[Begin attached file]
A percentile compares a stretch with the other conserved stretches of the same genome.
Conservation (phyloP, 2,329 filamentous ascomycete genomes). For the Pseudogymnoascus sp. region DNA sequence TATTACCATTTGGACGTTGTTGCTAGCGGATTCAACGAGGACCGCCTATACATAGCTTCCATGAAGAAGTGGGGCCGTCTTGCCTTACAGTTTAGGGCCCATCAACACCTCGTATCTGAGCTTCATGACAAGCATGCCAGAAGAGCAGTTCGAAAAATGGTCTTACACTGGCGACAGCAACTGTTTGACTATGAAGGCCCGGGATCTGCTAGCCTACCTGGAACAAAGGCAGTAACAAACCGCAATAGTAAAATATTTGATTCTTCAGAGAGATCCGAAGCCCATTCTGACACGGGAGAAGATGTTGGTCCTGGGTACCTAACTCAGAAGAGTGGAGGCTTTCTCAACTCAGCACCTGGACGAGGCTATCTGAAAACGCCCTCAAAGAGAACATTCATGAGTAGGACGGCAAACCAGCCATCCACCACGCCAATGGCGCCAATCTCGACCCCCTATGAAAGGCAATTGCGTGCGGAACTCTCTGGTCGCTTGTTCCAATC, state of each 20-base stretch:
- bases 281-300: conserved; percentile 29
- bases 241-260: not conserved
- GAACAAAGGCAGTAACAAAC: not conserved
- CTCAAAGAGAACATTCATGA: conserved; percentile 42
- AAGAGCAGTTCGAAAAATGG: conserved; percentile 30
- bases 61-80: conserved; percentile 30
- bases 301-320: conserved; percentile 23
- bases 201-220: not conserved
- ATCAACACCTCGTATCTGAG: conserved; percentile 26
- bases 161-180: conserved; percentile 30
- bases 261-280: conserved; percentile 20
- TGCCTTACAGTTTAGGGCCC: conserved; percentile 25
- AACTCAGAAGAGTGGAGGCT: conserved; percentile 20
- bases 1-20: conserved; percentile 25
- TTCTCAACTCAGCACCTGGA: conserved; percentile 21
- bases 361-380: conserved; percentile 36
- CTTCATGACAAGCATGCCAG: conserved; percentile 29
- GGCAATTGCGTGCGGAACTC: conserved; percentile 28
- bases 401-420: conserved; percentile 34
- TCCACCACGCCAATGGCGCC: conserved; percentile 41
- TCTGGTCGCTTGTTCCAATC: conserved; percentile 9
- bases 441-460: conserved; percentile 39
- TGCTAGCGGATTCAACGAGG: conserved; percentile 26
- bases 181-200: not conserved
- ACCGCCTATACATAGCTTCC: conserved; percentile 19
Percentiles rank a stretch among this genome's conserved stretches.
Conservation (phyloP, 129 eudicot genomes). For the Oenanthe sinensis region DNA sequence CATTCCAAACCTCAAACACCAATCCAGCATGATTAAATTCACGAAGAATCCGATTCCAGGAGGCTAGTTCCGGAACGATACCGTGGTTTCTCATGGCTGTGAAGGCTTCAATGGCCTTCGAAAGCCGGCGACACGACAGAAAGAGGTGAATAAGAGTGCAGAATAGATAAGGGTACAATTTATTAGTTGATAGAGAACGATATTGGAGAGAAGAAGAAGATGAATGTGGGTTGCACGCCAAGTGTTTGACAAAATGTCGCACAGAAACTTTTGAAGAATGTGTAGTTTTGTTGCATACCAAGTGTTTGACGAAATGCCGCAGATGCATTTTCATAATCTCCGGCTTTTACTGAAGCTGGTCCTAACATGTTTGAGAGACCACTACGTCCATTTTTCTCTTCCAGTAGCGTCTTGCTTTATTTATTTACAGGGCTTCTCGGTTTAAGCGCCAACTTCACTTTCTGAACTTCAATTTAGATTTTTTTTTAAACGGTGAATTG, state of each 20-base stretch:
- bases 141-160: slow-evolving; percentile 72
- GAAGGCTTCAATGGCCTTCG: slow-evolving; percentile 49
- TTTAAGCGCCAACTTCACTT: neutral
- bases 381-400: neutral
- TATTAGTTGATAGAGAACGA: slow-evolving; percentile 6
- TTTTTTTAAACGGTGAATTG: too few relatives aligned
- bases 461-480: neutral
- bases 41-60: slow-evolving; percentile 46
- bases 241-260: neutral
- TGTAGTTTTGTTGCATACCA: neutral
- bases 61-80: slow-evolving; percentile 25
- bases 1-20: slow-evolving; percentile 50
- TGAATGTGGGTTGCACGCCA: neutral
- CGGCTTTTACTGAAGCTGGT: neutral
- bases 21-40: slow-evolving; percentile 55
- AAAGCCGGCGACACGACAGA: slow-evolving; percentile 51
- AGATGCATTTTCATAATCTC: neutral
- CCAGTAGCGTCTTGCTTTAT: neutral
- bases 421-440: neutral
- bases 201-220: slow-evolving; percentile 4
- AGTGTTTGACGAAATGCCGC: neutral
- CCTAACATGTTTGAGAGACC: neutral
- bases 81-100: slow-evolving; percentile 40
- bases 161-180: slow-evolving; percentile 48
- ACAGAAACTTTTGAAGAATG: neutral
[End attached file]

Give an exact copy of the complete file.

A percentile compares a stretch with the other conserved stretches of the same genome.
Conservation (phyloP, 2,329 filamentous ascomycete genomes). For the Pseudogymnoascus sp. region DNA sequence TATTACCATTTGGACGTTGTTGCTAGCGGATTCAACGAGGACCGCCTATACATAGCTTCCATGAAGAAGTGGGGCCGTCTTGCCTTACAGTTTAGGGCCCATCAACACCTCGTATCTGAGCTTCATGACAAGCATGCCAGAAGAGCAGTTCGAAAAATGGTCTTACACTGGCGACAGCAACTGTTTGACTATGAAGGCCCGGGATCTGCTAGCCTACCTGGAACAAAGGCAGTAACAAACCGCAATAGTAAAATATTTGATTCTTCAGAGAGATCCGAAGCCCATTCTGACACGGGAGAAGATGTTGGTCCTGGGTACCTAACTCAGAAGAGTGGAGGCTTTCTCAACTCAGCACCTGGACGAGGCTATCTGAAAACGCCCTCAAAGAGAACATTCATGAGTAGGACGGCAAACCAGCCATCCACCACGCCAATGGCGCCAATCTCGACCCCCTATGAAAGGCAATTGCGTGCGGAACTCTCTGGTCGCTTGTTCCAATC, state of each 20-base stretch:
- bases 281-300: conserved; percentile 29
- bases 241-260: not conserved
- GAACAAAGGCAGTAACAAAC: not conserved
- CTCAAAGAGAACATTCATGA: conserved; percentile 42
- AAGAGCAGTTCGAAAAATGG: conserved; percentile 30
- bases 61-80: conserved; percentile 30
- bases 301-320: conserved; percentile 23
- bases 201-220: not conserved
- ATCAACACCTCGTATCTGAG: conserved; percentile 26
- bases 161-180: conserved; percentile 30
- bases 261-280: conserved; percentile 20
- TGCCTTACAGTTTAGGGCCC: conserved; percentile 25
- AACTCAGAAGAGTGGAGGCT: conserved; percentile 20
- bases 1-20: conserved; percentile 25
- TTCTCAACTCAGCACCTGGA: conserved; percentile 21
- bases 361-380: conserved; percentile 36
- CTTCATGACAAGCATGCCAG: conserved; percentile 29
- GGCAATTGCGTGCGGAACTC: conserved; percentile 28
- bases 401-420: conserved; percentile 34
- TCCACCACGCCAATGGCGCC: conserved; percentile 41
- TCTGGTCGCTTGTTCCAATC: conserved; percentile 9
- bases 441-460: conserved; percentile 39
- TGCTAGCGGATTCAACGAGG: conserved; percentile 26
- bases 181-200: not conserved
- ACCGCCTATACATAGCTTCC: conserved; percentile 19
Percentiles rank a stretch among this genome's conserved stretches.
Conservation (phyloP, 129 eudicot genomes). For the Oenanthe sinensis region DNA sequence CATTCCAAACCTCAAACACCAATCCAGCATGATTAAATTCACGAAGAATCCGATTCCAGGAGGCTAGTTCCGGAACGATACCGTGGTTTCTCATGGCTGTGAAGGCTTCAATGGCCTTCGAAAGCCGGCGACACGACAGAAAGAGGTGAATAAGAGTGCAGAATAGATAAGGGTACAATTTATTAGTTGATAGAGAACGATATTGGAGAGAAGAAGAAGATGAATGTGGGTTGCACGCCAAGTGTTTGACAAAATGTCGCACAGAAACTTTTGAAGAATGTGTAGTTTTGTTGCATACCAAGTGTTTGACGAAATGCCGCAGATGCATTTTCATAATCTCCGGCTTTTACTGAAGCTGGTCCTAACATGTTTGAGAGACCACTACGTCCATTTTTCTCTTCCAGTAGCGTCTTGCTTTATTTATTTACAGGGCTTCTCGGTTTAAGCGCCAACTTCACTTTCTGAACTTCAATTTAGATTTTTTTTTAAACGGTGAATTG, state of each 20-base stretch:
- bases 141-160: slow-evolving; percentile 72
- GAAGGCTTCAATGGCCTTCG: slow-evolving; percentile 49
- TTTAAGCGCCAACTTCACTT: neutral
- bases 381-400: neutral
- TATTAGTTGATAGAGAACGA: slow-evolving; percentile 6
- TTTTTTTAAACGGTGAATTG: too few relatives aligned
- bases 461-480: neutral
- bases 41-60: slow-evolving; percentile 46
- bases 241-260: neutral
- TGTAGTTTTGTTGCATACCA: neutral
- bases 61-80: slow-evolving; percentile 25
- bases 1-20: slow-evolving; percentile 50
- TGAATGTGGGTTGCACGCCA: neutral
- CGGCTTTTACTGAAGCTGGT: neutral
- bases 21-40: slow-evolving; percentile 55
- AAAGCCGGCGACACGACAGA: slow-evolving; percentile 51
- AGATGCATTTTCATAATCTC: neutral
- CCAGTAGCGTCTTGCTTTAT: neutral
- bases 421-440: neutral
- bases 201-220: slow-evolving; percentile 4
- AGTGTTTGACGAAATGCCGC: neutral
- CCTAACATGTTTGAGAGACC: neutral
- bases 81-100: slow-evolving; percentile 40
- bases 161-180: slow-evolving; percentile 48
- ACAGAAACTTTTGAAGAATG: neutral